By 1960, some 46 million American homes—almost 90 percent of the country—had at least one television. TV had made its mark on politics, launching Minow's mentor Adlai Stevenson to national fame and helping put Minow's boss, President John F. Kennedy, in the White House. In terms of influence, no other form of mass communications came close. In a separate 1961 speech, Minow said that the public "spends more time now with television than it does on anything else except working and sleeping."
Yes, there were pockets of quality. "When television is good," Minow acknowledged in his Vast Wasteland speech, "nothing is better." But "when television is bad," he continued, "nothing is worse."
The FCC chair was explicit about what he disliked, casting the programming of the day as little more than "a procession of game shows, formula comedies about totally unbelievable families, blood and thunder, mayhem, violence, sadism, murder, western bad men, western good men, private eyes, gangsters, more violence, and cartoons."
Kevin Spacey, starring as Frank Underwood, in Netflix's hit drama House of Cards.Netflix
This wasn't Washington's first salvo against televised vulgarity. The Democratic Party was in the midst of a multi-year effort to politicize the perceived decadence of TV programming. The 1960 Democratic platform decried a "national mood that accepts payola and quiz scandals" and "the exploitation of sadistic violence as popular entertainment."
The Vast Wasteland speech was an instant sensation. The Associated Press in 1961 named Minow its newsmaker of the year. And as University of Wisconsin-Madison communications professor James Baughman noted in a 2003 paper, the FCC received more than 4,000 letters, largely in support of his remarks. Among them: a journalist freshly back from a tour in the Navy decrying TV's "change for the worst," a California college student blasting Westerns and declaring himself "sick of the cow country," and a Virginia housewife complaining that daytime shows are all "made for halfwits." With a few exceptions, most of the nation's newspaper editorialists and TV critics sided with Minow as well. It was a busybody coalition of cultural elitists and puritan paternalists, led by a best-and-brightest bureaucrat.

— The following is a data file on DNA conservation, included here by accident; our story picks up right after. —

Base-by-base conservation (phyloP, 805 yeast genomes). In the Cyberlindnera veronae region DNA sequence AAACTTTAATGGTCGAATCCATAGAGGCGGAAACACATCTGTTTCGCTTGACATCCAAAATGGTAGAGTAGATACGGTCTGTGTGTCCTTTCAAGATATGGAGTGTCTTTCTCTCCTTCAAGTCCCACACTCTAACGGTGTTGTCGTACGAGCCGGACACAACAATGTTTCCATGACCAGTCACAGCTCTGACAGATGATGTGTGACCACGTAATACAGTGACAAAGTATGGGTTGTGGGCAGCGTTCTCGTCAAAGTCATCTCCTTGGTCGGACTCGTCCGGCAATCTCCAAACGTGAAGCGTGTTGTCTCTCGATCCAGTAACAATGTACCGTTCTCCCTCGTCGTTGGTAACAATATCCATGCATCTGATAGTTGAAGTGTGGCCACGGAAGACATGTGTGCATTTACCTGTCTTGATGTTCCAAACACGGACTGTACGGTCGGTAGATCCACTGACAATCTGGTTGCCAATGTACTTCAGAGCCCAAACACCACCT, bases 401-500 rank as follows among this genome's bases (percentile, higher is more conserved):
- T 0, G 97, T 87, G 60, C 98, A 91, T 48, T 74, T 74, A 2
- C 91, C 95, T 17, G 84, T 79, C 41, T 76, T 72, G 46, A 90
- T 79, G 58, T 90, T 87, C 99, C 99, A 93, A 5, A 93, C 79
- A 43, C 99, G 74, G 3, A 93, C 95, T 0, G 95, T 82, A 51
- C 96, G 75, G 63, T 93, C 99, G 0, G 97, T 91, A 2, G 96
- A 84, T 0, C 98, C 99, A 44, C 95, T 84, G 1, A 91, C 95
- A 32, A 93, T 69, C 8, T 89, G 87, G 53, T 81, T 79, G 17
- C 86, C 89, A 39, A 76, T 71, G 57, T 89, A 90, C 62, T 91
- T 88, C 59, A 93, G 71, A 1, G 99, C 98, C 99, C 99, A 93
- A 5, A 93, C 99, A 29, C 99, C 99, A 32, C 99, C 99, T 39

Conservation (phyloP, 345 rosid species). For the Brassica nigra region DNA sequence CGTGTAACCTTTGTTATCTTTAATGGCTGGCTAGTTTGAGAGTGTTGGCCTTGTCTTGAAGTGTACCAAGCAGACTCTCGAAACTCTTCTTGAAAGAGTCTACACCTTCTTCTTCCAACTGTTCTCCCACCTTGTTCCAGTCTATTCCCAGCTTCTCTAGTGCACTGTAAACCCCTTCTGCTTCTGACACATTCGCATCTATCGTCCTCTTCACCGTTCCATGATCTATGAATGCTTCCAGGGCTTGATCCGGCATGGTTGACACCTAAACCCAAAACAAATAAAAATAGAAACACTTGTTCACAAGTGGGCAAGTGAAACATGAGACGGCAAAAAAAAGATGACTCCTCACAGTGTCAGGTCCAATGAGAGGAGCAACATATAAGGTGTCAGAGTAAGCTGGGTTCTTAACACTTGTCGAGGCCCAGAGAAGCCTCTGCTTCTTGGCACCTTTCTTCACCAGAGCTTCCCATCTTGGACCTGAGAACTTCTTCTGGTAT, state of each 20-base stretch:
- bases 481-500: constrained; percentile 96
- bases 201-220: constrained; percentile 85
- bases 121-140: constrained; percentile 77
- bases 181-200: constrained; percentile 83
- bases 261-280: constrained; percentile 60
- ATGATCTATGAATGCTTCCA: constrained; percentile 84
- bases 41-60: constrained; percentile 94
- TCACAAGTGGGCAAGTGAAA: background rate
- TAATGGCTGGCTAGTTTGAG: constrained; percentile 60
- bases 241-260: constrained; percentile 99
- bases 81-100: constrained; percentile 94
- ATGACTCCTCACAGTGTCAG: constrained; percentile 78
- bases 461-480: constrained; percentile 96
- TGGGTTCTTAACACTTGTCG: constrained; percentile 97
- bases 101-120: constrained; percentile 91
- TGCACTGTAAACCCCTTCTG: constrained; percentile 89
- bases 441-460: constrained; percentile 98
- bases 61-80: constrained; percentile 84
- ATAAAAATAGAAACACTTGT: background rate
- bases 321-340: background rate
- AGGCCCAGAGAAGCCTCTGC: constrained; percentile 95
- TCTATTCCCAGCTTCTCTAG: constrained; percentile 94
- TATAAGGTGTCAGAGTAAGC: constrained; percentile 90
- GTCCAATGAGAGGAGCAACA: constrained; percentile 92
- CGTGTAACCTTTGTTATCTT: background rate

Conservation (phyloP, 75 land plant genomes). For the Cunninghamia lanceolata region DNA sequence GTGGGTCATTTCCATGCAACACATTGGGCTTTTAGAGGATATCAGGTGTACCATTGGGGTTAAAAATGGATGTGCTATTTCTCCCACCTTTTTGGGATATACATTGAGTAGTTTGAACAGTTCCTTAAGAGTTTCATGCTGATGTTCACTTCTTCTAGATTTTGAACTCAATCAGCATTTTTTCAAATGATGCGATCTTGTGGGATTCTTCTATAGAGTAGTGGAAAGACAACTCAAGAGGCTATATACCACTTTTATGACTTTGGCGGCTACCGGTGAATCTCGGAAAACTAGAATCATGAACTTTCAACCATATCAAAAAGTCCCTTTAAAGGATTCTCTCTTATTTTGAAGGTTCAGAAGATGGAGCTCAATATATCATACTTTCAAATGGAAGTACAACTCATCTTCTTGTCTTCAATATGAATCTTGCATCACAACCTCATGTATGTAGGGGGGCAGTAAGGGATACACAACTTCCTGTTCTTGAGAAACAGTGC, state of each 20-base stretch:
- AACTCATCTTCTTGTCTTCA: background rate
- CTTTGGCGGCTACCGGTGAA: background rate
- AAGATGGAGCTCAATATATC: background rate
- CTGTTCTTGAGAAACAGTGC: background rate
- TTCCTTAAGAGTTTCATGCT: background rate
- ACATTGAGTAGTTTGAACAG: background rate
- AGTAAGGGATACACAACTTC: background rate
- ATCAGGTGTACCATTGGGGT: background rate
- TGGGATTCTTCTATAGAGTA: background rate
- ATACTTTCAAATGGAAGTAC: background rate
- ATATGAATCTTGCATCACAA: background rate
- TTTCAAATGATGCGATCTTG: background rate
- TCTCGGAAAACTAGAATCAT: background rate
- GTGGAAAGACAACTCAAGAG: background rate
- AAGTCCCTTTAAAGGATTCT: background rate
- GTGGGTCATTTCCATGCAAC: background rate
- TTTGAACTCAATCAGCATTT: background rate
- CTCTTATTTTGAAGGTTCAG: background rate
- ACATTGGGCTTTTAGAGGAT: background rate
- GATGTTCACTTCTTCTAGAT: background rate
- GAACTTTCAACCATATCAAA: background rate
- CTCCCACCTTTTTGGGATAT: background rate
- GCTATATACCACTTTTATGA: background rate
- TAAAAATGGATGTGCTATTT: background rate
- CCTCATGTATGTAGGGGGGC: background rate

Minow maintained that he did not intend to serve as a censor, promising that "there will be no suppression of programming which does not meet with bureaucratic tastes." But broadcasters understood things very differently.
As Mike Dann, a CBS programming executive at the time, told NPR's On the Media in 2011, the networks perceived Minow's speech as "the Gettysburg Address for broadcasters." It gave them their marching orders, their reason for being.
In the speech's wake broadcasters changed their approach to crafting new shows. Eastern Michigan University communications professor Mary Ann Watson, in her 1994 book The Expanding Vista, highlighted a speech that television program packager Mark Goodson gave to the 1962 convention of American Women in Radio and Television. New-show pitches began arriving with a requisite "Minow Paragraph"-a section included solely for justifying the show's appeal to the FCC. The implication of the insertions, Goodson explained, was this: "You may not like this show. The public may not like it-but he will."
And what Minow inevitably liked was "generally antiseptic, somewhat didactic, slightly dull, offensive to no one, and above all else 'justifiable,'" Goodson said. "The words 'entertainment' or 'pleasure' are seldom if ever mentioned. Like Latin and spinach, these shows are supposed to be good for you."